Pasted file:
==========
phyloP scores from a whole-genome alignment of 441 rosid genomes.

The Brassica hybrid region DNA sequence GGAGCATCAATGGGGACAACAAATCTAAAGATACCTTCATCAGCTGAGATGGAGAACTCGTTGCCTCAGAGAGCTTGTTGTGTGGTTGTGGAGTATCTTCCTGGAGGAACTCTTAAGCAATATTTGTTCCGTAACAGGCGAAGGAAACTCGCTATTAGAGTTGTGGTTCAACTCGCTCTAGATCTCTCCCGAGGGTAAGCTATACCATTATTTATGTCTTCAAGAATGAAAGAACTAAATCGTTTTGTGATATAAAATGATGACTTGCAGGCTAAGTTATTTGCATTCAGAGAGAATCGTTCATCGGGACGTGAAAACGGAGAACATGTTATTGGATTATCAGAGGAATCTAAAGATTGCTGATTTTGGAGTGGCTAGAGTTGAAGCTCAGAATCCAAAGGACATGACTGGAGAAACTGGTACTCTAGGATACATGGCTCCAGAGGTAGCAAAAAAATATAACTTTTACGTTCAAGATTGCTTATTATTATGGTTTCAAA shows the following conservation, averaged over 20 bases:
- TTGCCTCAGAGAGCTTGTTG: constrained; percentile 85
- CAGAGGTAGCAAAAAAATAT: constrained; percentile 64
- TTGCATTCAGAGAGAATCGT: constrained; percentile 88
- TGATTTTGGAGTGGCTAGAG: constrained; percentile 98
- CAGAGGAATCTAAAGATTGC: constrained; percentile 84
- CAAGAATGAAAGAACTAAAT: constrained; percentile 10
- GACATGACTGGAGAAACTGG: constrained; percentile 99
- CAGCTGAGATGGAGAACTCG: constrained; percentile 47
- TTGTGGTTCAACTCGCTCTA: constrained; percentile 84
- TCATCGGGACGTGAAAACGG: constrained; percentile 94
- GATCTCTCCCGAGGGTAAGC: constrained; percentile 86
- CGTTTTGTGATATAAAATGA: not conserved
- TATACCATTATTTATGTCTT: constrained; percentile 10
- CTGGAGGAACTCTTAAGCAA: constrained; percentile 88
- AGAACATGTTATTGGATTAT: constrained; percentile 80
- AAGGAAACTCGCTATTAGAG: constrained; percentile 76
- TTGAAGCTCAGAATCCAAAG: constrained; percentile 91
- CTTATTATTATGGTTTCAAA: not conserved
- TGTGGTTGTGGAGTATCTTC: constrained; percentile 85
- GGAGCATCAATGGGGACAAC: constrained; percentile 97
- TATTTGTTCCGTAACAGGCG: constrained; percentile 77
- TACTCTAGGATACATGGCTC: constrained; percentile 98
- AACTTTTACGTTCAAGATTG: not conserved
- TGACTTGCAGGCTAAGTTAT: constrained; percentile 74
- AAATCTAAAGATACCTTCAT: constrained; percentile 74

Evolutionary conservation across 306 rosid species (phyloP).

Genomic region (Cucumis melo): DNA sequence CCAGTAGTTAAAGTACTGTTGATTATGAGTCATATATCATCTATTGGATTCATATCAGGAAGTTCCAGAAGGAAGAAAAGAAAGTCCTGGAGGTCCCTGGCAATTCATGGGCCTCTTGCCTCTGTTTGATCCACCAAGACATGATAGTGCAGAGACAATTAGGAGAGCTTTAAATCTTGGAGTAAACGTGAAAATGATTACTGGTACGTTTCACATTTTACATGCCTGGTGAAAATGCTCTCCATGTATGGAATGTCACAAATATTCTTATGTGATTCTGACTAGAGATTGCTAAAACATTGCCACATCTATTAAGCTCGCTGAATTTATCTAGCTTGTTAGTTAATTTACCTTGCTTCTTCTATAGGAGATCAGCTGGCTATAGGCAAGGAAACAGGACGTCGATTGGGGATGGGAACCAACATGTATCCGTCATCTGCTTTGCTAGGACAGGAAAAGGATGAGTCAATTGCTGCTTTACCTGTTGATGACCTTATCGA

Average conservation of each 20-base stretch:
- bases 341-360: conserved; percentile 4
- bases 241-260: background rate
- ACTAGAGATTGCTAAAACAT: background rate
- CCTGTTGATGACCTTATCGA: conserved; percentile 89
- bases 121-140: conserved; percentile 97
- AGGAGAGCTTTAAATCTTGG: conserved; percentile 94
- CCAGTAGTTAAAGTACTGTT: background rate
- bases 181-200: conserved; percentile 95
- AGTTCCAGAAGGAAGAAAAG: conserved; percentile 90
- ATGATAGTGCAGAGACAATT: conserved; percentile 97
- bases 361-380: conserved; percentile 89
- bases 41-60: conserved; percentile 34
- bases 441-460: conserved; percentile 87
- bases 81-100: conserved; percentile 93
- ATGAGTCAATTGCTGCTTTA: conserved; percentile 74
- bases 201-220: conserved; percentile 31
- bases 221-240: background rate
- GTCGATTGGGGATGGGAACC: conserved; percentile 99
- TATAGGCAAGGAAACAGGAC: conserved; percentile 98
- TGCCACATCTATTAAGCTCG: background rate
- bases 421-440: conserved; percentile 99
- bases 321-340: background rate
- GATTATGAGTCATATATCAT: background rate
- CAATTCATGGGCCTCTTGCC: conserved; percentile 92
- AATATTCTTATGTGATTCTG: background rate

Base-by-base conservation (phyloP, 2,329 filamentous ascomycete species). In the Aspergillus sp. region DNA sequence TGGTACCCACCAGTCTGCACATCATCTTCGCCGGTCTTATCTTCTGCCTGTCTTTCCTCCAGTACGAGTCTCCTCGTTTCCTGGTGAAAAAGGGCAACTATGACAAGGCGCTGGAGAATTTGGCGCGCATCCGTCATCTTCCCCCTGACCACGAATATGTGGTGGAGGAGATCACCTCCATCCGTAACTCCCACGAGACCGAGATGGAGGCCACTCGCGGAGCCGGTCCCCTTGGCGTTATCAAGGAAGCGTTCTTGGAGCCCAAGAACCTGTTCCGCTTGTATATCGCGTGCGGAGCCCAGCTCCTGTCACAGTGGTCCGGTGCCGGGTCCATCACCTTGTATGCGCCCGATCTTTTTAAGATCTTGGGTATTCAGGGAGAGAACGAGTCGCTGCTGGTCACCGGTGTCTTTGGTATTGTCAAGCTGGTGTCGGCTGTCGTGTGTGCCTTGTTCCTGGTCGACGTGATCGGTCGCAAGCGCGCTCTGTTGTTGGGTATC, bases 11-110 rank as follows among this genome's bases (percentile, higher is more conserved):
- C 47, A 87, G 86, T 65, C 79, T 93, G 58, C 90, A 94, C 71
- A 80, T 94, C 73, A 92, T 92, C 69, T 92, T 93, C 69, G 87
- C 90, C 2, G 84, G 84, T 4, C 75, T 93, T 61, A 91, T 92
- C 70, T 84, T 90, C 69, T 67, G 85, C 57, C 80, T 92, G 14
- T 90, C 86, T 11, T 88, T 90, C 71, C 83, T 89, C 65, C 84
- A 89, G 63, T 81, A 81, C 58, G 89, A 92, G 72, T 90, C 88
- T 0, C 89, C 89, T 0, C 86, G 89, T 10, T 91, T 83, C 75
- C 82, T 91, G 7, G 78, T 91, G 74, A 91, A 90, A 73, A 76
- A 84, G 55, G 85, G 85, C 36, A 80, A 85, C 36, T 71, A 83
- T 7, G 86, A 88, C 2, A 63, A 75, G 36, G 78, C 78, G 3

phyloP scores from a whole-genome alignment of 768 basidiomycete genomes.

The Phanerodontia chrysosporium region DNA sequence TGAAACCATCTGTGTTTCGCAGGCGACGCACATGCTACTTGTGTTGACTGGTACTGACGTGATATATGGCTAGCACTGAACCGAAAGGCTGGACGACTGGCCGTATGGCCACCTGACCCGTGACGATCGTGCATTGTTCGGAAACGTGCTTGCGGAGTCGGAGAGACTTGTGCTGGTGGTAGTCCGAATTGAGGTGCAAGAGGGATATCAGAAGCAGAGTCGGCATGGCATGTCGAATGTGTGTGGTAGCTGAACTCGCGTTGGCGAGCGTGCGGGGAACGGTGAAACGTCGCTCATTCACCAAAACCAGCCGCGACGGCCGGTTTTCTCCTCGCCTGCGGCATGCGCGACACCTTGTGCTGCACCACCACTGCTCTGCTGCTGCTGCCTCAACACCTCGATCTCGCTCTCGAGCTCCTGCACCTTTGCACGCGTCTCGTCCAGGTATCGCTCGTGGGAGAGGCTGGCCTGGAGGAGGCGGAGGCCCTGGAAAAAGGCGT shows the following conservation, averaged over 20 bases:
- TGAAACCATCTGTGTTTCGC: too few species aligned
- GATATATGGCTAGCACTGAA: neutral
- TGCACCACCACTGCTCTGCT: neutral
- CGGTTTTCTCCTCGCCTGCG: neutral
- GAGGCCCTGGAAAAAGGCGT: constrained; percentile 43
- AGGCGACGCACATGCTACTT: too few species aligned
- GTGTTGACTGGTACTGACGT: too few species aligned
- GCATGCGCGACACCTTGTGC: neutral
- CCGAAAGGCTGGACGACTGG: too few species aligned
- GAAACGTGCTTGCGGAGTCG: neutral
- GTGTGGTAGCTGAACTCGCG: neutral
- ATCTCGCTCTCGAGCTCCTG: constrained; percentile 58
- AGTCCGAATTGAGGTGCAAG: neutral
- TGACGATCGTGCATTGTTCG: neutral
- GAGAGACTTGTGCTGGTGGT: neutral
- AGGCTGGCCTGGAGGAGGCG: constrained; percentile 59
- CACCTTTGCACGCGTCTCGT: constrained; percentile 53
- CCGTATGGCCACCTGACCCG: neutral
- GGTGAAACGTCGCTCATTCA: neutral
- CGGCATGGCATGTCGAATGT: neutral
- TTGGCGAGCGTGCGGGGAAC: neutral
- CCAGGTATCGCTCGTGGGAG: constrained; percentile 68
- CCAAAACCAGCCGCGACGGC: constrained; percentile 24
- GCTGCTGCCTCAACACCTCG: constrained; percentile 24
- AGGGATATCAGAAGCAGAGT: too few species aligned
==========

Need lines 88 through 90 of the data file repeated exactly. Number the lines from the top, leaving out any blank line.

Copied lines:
- CGGCATGGCATGTCGAATGT: neutral
- TTGGCGAGCGTGCGGGGAAC: neutral
- CCAGGTATCGCTCGTGGGAG: constrained; percentile 68